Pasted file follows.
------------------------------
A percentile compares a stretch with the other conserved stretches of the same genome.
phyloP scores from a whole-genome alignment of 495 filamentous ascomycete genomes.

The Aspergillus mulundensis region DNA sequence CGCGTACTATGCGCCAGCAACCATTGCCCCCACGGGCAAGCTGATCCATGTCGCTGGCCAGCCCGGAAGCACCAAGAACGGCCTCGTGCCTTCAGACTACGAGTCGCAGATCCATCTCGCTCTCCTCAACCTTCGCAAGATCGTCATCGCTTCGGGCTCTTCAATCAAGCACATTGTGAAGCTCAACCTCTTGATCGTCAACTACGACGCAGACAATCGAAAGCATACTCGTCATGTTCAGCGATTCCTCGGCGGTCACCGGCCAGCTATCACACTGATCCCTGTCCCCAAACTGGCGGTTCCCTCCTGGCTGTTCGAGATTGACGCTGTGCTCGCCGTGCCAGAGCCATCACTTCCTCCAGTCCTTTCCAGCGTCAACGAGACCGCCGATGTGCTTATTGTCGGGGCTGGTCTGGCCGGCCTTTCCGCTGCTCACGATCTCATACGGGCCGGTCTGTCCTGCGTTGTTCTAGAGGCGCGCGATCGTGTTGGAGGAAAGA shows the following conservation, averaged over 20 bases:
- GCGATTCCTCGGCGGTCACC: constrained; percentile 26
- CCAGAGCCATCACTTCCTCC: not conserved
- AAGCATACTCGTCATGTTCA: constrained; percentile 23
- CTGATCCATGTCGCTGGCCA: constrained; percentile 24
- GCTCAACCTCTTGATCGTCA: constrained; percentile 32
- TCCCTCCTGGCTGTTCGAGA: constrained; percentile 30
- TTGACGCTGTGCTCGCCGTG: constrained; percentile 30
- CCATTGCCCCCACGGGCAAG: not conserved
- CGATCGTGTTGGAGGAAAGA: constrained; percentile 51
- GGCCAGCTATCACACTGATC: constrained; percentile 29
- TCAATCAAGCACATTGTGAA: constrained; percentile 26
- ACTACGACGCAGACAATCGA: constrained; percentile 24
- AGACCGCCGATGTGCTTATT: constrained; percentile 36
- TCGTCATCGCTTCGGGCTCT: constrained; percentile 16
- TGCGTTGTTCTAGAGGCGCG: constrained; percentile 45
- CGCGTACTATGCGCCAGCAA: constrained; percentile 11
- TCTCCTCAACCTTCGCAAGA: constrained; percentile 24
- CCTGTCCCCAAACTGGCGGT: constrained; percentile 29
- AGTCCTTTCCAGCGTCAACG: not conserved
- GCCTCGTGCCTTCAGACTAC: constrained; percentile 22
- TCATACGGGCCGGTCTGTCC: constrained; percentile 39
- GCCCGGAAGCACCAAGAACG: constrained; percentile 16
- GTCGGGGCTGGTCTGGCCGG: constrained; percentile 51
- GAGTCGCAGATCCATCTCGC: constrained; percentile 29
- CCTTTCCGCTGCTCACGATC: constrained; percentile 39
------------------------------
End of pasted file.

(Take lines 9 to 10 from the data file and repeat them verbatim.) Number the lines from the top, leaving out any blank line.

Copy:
- TCCCTCCTGGCTGTTCGAGA: constrained; percentile 30
- TTGACGCTGTGCTCGCCGTG: constrained; percentile 30